For the past 16 years, IT firm HelpSystems has published a yearly “state of IBM i” security study. Year after year, the report uncovers consistent opportunities and conclusions that point to what is arguably a singular issue: IBM i is highly securable. What falls through the cracks is how and when those security features are adopted, monitored, and managed.
The company pulls data and insights from 244 of its clients in a range of industries: retail, finance, manufacturing, insurance, healthcare, government, and more
What the study found is consistent with what most studies reveal about security breaches within data centers. Security oversights are not caused by the systems themselves, but rather human behavior and company culture.
Without oversight of the IBM i systems within your data center, your systems may be vulnerable. IBM i itself not at issue. It’s company cultures and security settings that could lead to system-wide security breaches.
This study used a broad audience of companies and professionals that comprise a fair representation of IBM i’s global base. Analytics and methodologies aside, the results of the study all point to one critical issue: IBM i as a system is unimpeachable from a security standpoint. It’s where and how those baseline IBM i security features are not fully implemented by IT managers and teams that present the greatest security challenges.
The firms leverage an internal auditing system to analyze seven critical areas:
- Server-level security controls
- Settings at the passwords and profile levels
- Admin permissions
- Network commands and data permissions
- Accessibility to corporate data through public interfaces
- Virus scans
- Audits of system-wide events
Median system sizes were 477 users with 378 libraries, with averages of 1,228 and 555 respectively.
From a data perspective, it’s worth noting that of the systems tested, 27 percent are running OS versions that IBM no longer supports (V7.1):
The Current State of the IBM i Business Landscape
There are well over 100,000 IBM i customers globally, and those systems often store a wide variety of sensitive data including financial information, payroll, CRMs and customer lists, personal information for both employees and customers, and various other types of crucial IP.
Even in a world of increasing security mandates from both state and federal authorities, those regulations do not encompass the common security holes that can impact IBM i data. Also, if your industry isn’t subject to those same regulations, your team may not be monitoring these security issues no matter how obvious they seem.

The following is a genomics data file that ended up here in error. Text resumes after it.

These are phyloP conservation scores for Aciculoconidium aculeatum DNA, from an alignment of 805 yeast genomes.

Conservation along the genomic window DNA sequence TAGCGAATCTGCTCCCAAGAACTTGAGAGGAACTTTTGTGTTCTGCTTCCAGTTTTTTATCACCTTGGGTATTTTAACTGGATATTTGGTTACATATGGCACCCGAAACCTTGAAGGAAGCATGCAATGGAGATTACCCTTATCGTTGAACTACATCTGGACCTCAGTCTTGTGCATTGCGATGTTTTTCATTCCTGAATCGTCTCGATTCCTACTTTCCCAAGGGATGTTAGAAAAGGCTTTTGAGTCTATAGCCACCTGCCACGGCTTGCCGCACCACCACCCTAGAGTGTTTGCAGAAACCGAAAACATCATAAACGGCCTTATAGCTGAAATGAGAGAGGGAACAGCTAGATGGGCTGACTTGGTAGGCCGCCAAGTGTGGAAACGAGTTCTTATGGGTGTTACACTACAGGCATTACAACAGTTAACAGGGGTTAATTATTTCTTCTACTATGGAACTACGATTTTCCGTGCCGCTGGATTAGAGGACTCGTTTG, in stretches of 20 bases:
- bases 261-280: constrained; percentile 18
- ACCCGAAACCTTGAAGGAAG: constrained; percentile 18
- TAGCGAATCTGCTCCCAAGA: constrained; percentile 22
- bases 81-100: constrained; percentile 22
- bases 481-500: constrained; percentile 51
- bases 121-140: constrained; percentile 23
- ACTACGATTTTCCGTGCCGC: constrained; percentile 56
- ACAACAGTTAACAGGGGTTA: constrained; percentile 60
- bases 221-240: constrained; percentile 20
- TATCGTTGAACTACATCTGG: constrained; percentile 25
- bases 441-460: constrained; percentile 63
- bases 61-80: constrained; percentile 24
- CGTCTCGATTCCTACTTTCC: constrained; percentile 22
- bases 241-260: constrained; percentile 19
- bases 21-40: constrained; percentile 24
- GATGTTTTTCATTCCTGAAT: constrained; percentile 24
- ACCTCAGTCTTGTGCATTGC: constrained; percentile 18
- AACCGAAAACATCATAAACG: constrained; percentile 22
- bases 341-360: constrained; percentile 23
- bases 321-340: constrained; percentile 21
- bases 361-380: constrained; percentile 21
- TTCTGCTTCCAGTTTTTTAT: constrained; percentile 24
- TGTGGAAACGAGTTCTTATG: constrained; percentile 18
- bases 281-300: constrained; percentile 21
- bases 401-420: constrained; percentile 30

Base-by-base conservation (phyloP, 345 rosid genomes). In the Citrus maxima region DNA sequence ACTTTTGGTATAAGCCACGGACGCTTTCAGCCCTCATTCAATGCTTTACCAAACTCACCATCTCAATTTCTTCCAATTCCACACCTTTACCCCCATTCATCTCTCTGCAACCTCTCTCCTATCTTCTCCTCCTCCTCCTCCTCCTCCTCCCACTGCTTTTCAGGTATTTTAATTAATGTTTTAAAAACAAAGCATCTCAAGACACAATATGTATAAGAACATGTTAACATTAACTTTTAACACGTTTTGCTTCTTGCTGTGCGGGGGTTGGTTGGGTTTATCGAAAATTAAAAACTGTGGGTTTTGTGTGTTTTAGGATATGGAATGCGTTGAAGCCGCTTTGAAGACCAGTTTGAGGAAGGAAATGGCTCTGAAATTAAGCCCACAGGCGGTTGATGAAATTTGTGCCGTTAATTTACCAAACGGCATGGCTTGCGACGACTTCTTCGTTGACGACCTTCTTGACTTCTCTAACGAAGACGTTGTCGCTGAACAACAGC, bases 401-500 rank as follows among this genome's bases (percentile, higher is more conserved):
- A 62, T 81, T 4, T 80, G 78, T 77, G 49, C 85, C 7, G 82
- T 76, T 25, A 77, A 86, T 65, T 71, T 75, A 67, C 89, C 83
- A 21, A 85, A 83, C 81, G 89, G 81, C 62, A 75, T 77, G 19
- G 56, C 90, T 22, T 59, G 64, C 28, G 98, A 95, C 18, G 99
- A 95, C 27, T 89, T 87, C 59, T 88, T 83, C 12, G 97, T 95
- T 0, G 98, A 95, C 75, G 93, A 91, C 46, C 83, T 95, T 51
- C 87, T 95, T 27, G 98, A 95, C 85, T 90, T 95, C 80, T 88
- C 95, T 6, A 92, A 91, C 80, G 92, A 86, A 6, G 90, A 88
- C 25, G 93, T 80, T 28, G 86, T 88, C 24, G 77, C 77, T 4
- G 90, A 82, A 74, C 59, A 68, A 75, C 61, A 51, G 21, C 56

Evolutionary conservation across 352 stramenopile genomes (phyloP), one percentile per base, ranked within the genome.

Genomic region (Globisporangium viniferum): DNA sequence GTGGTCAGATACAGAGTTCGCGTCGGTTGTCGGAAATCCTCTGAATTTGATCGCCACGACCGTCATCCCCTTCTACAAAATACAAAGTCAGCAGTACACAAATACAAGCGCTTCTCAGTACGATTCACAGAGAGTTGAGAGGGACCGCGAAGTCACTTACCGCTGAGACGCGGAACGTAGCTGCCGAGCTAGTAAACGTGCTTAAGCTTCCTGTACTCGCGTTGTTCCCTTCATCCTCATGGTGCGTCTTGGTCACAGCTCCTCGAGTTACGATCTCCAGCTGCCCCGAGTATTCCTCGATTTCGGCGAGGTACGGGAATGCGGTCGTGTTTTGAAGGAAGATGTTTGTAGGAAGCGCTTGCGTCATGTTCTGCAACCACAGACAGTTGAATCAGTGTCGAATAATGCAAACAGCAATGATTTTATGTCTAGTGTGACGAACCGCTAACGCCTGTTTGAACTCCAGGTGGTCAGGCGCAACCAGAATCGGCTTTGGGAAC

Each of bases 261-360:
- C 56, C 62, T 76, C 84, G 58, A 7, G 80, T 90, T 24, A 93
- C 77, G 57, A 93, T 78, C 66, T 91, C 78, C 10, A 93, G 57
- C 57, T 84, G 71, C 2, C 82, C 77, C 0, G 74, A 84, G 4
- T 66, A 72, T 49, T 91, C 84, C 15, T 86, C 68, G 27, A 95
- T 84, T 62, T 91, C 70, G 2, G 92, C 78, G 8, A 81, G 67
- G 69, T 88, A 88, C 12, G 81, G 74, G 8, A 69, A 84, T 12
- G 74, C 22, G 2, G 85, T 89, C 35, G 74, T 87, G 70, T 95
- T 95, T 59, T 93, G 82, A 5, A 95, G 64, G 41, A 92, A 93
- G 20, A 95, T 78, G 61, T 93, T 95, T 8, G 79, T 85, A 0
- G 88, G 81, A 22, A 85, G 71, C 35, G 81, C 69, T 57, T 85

Critical Areas of IBM i Security: Main Problem Areas Were Analyzed
From level standpoint, these categories represent the main areas to target when you want to improve your IBM i deployment and management. These categories also provide a point to determine how best to analyze and discover opportunities to seal off data breaches and potential hacks.
Users with Special Authorities
Worth noting that of all the prominent vulnerabilities outlined, this is easily the most fixable. In many cases, too many user profiles with far too much authority existed. This is solely an IBM i management issue, but one that often goes undetected by IT teams.
Default Password Settings
Over a quarter of the systems studied had more than 100 users with system-assigned default passwords. Again: hardly something that is system related.
Network Back Doors
IBM has excellent exit point technology to control and monitor access to network data. Unfortunately, it can’t work properly if it isn’t implemented.
Public Access to Data
IBM i offers excellent data partitioning to prevent public access to data far in excess of what a user would need. The study found, in many cases, that partitioning wasn’t in place.
Ignoring Security Audits
Yes, most of the systems studied perform regular security audits. The security-related events found in those logs are often ignored. Put another way: audits are useless if there isn’t a strategy or a protocol in place to follow up on reported security breaches or events.
Vulnerability to Malware and Viruses